Endometriosis has a significant impact on our intimate relationships. Many of us long for the day when we can have spontaneous sexual experiences with our partners without worrying about the associated pain and often bleeding that comes with it. It is also important to note that simply the act of arousal can flare symptoms such as pain.

Many women who suffer from endometriosis also experience various levels of vaginismus (sometimes making penetration impossible). In these situations it is important to acknowledge the impacts and frustrations of sexual dysfunction on both partners. Many people express themselves physically as well as emotionally so when the physical is not possible, communication can be interrupted. It is important for partners to understand that it is not a lack of attraction or desire that leads to women with endometriosis not wanting to engage in sexual activity.

Between the pain, painkillers, side effects of medication (many of which result in diminished libido), medical procedures, unpredictable bleeding, unpredictable bowel and bladder habits, sore breasts and mood swings, a woman with endometriosis may not exactly feel ‘sexy’. But it does not mean saying goodbye to intimacy in your relationship. Taking the time to simply kiss, cuddle and enjoy physical closeness can be very powerful.

It is also important to acknowledge the impact of endometriosis on fertility and the threat of infertility. Infertility is physically and emotionally draining and can also really affect a woman’s self-perception of femininity and worth. Endometriosis is a leading cause of female infertility, and yet in 2014, the primary treatment is still hormonal castration.

Once those who wish to, accomplish the hurdle of motherhood, endometriosis and its symptoms such as pain and fatigue can impact the type of mother a woman wants or desires to be.

Some women are unable to work. Some find themselves facing thousands of dollars’ worth of surgical or fertility bills. The financial impact of having endometriosis can be an overwhelming burden and trigger for stress which in turn is a trigger for pain.Compounded with all the ‘unknowns’ of the disease, you can see how a woman may feel a lack of control.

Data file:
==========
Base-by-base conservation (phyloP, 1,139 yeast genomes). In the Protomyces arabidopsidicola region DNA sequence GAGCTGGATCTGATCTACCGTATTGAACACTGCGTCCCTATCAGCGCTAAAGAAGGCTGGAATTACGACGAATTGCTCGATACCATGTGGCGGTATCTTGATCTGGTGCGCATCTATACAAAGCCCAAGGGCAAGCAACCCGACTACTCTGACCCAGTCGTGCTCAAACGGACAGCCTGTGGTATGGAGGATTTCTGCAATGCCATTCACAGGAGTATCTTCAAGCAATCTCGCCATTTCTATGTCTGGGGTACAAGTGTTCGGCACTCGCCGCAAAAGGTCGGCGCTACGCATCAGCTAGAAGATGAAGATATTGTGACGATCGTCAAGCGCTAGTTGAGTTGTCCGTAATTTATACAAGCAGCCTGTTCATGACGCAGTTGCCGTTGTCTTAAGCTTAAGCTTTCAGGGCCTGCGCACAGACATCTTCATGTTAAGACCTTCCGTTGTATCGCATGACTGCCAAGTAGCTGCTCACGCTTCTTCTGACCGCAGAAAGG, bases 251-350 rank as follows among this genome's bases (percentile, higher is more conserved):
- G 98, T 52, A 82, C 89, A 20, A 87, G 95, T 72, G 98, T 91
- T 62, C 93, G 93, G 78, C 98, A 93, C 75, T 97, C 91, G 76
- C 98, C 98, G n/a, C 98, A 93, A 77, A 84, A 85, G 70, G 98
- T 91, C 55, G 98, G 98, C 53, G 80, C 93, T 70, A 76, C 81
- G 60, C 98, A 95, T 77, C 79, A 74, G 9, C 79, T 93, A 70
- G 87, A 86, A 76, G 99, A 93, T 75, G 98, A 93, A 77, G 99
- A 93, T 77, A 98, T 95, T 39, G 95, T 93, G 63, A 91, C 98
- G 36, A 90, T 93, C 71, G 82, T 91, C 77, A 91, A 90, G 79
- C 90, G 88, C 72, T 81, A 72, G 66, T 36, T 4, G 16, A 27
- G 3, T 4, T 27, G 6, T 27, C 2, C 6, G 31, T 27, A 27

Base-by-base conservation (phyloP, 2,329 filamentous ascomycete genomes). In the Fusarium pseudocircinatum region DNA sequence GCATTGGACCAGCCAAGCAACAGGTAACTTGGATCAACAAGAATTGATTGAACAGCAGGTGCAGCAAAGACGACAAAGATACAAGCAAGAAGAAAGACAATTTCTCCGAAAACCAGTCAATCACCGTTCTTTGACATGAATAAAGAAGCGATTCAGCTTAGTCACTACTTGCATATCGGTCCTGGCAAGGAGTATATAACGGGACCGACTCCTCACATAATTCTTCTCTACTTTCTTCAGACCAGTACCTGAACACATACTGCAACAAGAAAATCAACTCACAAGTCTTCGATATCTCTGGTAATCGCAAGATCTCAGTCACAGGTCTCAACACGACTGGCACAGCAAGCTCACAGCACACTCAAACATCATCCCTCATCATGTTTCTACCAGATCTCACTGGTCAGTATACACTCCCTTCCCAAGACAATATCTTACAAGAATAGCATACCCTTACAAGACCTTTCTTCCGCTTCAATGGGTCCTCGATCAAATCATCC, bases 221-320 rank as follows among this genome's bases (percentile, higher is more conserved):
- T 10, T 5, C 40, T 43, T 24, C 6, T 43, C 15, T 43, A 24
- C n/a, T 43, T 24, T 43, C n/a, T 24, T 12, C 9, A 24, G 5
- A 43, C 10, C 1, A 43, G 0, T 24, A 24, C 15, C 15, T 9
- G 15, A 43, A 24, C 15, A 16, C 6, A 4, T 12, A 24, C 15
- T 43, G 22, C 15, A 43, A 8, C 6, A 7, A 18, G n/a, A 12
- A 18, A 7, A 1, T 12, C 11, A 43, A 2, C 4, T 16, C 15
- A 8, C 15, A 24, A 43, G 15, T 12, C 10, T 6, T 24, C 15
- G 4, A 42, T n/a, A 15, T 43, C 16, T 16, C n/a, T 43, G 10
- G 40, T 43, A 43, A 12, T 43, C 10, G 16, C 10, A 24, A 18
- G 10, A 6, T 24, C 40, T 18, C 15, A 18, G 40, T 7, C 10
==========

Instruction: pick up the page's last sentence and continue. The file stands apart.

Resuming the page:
For family and friends, the disease is hard to fathom and conceptualise because most of the time, we just don’t look sick. How can you see pain? How can you see fatigue? I guarantee that most women with endometriosis wished, at some stage, that they looked the part. But beyond the often-unimpressive signs such as scars, we carry on the outside, tonight you will hear; our insides tell a very different story.

Our symptoms are not imagined, created for convenience or to excuse behaviour. They are real. Women need to be taken seriously, have their concerns addressed and have their symptoms treated appropriately.

Endometriosis is a poorly understood, often inadequately managed and life-long condition with no cure. But is not all doom and gloom. Endometriosis has brought me some positive experiences and taught me some important lessons. It has taught me that my journey is individual. That I need to be my biggest advocate and the change I wish to see with this disease. That asking for help or taking time out are not signs of weakness, but absolutely necessary. It has taught me that I need to educate others who are ignorant of this disease. It has taught me to be more empathetic for the journey of others. And perhaps most importantly it has taught me resilience, to fall down seven times and to get up eight.